The Ringside Story film review: 100 Yen Love director’s misguided MMA-themed drama

What begins as a tale based in the entertaining world of professional wrestling soon takes an unnecessary turn to the high stakes international stage of K1 martial arts, abandoning a roster of great supporting characters on the way

PUBLISHED : Tuesday, 24 April, 2018, 7:02am
UPDATED : Tuesday, 24 April, 2018, 7:02am

2/5 stars

In his previous film 100 Yen Love , Masaharu Take charted the unlikely transformation of a reclusive female slob (played by Sakura Ando) into a bona fide boxing contender with humour and heart. Now the director is taking to the canvas once again in The Ringside Story, exploring the theatrical world of professional wrestling, as well as the bone-crunching carnage of the K1 mixed martial arts circuit.

As in the earlier film, Take follows a female protagonist into this sweat-soaked arena of unbridled testosterone. Cash-strapped Kanako (Eriko Sato) takes an admin role with a wrestling promoter, after losing her job at a bento factory. Before long she is enjoying her new-found family of oddball office staff and fringe athletes. But her boyfriend, Hideo (Eita), doesn’t share her enthusiasm.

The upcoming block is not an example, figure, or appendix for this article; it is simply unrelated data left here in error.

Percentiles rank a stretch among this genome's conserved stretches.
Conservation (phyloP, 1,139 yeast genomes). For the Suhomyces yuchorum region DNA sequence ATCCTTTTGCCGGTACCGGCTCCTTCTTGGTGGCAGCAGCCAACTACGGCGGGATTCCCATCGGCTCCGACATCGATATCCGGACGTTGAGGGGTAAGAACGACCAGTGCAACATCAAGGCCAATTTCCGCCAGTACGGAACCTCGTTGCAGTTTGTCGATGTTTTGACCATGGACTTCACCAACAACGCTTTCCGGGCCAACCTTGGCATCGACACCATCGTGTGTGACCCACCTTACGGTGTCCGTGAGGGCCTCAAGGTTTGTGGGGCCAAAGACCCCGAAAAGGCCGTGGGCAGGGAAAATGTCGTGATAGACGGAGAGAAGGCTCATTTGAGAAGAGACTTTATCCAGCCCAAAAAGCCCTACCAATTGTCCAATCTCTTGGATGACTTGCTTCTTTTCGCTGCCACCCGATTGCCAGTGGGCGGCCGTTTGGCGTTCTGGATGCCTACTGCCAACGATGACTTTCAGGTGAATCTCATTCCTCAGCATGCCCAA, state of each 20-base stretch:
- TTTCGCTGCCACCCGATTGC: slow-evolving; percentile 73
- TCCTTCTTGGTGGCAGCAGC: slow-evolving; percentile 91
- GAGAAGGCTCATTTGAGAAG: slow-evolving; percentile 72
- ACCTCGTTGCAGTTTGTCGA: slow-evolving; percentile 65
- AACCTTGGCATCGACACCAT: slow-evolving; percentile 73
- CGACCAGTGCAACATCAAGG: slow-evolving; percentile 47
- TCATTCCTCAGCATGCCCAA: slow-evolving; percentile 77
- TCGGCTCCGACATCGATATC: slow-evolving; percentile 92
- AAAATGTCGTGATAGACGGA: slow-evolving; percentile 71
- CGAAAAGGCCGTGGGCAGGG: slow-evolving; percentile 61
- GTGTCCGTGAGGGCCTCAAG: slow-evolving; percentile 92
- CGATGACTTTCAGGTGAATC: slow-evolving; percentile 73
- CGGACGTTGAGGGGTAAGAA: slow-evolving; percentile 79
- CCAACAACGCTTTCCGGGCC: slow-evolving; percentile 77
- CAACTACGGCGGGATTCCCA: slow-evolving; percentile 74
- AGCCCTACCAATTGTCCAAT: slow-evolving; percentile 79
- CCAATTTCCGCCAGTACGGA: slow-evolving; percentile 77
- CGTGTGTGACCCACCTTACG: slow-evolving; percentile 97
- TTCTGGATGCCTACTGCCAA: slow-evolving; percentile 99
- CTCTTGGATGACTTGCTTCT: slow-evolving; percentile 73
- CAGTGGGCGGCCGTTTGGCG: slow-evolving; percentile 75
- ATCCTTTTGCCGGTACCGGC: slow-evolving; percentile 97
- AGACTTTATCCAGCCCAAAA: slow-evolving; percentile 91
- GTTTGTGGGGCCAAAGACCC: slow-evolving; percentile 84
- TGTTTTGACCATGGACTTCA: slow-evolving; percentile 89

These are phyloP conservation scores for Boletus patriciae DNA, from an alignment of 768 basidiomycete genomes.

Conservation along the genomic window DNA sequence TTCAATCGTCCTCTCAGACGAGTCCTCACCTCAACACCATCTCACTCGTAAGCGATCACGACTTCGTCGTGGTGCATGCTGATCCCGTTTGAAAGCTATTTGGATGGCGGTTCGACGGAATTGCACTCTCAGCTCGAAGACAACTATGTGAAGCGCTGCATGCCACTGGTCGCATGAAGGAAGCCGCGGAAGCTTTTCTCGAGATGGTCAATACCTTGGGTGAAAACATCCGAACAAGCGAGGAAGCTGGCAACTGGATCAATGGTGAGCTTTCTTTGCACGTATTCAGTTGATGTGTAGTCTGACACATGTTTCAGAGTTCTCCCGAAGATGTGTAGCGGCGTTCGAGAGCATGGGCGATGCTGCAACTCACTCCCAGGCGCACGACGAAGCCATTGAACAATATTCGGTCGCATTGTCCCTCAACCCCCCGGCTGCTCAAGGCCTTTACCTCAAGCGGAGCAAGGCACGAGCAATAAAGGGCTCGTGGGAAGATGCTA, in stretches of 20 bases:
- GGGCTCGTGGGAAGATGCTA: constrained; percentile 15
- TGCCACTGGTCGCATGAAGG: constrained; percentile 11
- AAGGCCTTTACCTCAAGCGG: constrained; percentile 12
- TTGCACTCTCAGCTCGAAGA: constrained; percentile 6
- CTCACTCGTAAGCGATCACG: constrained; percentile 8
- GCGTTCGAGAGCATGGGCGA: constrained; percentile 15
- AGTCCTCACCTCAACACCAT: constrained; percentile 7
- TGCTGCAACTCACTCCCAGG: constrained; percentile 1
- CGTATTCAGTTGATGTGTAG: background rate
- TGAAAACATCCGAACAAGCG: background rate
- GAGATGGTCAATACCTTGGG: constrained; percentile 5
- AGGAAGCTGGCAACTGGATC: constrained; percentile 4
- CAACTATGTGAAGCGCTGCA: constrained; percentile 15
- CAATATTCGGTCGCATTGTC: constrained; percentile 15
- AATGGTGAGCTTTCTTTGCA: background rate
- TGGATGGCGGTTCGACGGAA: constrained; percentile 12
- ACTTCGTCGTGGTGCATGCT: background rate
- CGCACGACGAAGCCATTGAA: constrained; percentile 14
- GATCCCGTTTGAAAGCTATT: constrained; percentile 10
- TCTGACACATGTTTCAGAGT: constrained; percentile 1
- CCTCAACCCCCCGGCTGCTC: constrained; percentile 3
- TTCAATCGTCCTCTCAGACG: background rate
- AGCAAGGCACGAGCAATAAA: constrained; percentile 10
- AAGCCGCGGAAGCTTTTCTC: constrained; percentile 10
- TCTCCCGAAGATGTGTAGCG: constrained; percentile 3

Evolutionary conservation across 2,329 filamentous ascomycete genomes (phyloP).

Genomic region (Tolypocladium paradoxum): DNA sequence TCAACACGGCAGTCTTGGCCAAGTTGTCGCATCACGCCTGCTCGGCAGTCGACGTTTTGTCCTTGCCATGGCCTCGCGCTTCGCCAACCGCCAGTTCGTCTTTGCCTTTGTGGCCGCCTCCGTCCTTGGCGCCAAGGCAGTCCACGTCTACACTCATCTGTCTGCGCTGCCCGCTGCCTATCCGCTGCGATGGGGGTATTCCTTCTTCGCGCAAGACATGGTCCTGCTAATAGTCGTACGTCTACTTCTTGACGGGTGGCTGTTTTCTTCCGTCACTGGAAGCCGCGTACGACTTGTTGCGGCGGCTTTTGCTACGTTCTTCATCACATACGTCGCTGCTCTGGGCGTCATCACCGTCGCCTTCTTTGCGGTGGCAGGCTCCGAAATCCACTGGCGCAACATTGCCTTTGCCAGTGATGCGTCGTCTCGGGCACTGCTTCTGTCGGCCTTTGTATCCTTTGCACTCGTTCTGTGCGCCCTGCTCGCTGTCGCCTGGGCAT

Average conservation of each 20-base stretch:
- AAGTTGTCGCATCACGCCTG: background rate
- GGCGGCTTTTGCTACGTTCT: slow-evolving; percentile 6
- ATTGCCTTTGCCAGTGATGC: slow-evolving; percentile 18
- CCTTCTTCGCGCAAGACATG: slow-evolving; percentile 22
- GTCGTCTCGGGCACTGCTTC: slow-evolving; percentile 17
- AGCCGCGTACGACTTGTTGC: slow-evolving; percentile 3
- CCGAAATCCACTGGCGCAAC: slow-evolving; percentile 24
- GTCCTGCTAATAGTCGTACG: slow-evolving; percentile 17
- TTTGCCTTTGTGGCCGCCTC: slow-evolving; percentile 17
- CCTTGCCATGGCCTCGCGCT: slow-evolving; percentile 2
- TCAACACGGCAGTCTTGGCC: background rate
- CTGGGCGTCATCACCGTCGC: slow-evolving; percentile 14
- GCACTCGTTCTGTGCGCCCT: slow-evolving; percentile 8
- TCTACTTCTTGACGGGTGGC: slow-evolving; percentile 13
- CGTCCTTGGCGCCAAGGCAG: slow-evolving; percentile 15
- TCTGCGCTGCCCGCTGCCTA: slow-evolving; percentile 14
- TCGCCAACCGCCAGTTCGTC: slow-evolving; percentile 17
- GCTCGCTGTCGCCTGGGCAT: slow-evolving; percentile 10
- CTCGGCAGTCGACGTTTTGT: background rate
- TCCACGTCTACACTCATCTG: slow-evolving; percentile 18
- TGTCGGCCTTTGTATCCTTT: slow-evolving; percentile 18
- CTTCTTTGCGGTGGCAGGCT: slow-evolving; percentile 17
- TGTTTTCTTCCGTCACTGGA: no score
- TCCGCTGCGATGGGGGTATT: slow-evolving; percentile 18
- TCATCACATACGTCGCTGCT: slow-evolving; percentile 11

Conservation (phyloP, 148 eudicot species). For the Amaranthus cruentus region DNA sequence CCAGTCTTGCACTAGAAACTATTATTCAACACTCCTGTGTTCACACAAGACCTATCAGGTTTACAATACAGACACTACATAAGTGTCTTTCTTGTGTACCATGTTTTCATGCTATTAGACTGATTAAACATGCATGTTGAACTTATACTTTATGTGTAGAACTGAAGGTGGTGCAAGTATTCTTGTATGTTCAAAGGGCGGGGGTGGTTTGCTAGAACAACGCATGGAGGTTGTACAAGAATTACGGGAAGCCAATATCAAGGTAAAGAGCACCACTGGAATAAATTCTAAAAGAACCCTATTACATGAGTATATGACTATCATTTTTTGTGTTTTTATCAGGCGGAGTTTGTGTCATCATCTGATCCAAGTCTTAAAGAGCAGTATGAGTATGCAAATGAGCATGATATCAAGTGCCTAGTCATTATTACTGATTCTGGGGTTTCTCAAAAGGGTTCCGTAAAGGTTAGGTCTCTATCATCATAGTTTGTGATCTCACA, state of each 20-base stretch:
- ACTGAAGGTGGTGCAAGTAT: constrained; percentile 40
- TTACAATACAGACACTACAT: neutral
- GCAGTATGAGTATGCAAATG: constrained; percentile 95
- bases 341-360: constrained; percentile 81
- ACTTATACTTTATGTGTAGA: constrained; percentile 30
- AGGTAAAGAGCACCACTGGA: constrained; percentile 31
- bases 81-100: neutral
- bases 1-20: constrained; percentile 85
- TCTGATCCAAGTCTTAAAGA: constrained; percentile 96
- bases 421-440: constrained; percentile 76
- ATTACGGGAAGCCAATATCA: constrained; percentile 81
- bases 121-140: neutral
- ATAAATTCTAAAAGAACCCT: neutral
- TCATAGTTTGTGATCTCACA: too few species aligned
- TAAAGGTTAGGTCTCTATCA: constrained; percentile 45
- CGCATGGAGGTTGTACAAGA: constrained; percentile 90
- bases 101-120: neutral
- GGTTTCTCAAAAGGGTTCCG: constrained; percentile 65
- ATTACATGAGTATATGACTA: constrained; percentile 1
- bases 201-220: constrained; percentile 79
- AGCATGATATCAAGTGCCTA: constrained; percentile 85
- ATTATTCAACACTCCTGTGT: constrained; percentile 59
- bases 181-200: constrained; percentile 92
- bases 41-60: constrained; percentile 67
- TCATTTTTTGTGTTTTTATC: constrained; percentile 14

Hideo is a struggling actor who refuses any role his agent finds for him, while dreaming of walking the red carpet at Cannes. In reality, he mopes around the house, broke and growing increasingly jealous of Kanako’s new life. When he begins to suspect she is having an affair with a wrestler, Hideo intervenes – with disastrous consequences.

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While Kanako’s story is a fascinating and sympathetic tale of taking responsibility for your situation and opening your life to new experiences, Take seems more interested in championing Hideo, the insecure deadbeat.

The second half of the film also transitions, unnecessarily, from the entertaining world of professional wrestling to the high stakes international stage of K1 martial arts, abandoning an affectionate roster of supporting characters in the process.

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The result is – in stark contrast to 100 Yen Love – a film that fails to recognise or champion the qualities of its heroine. Instead it shackles Kanako with an inadequate love interest, who is determined to leech off her success while simultaneously sabotaging her career every chance he gets.

Hideo’s climactic final gesture is not an expression of love and understanding, but just another desperate attempt to grab the spotlight for himself, and overshadow Kanako’s accomplishments. Apparently, we’re supposed to cheer about that, too.

The Ringside Story opens on April 26

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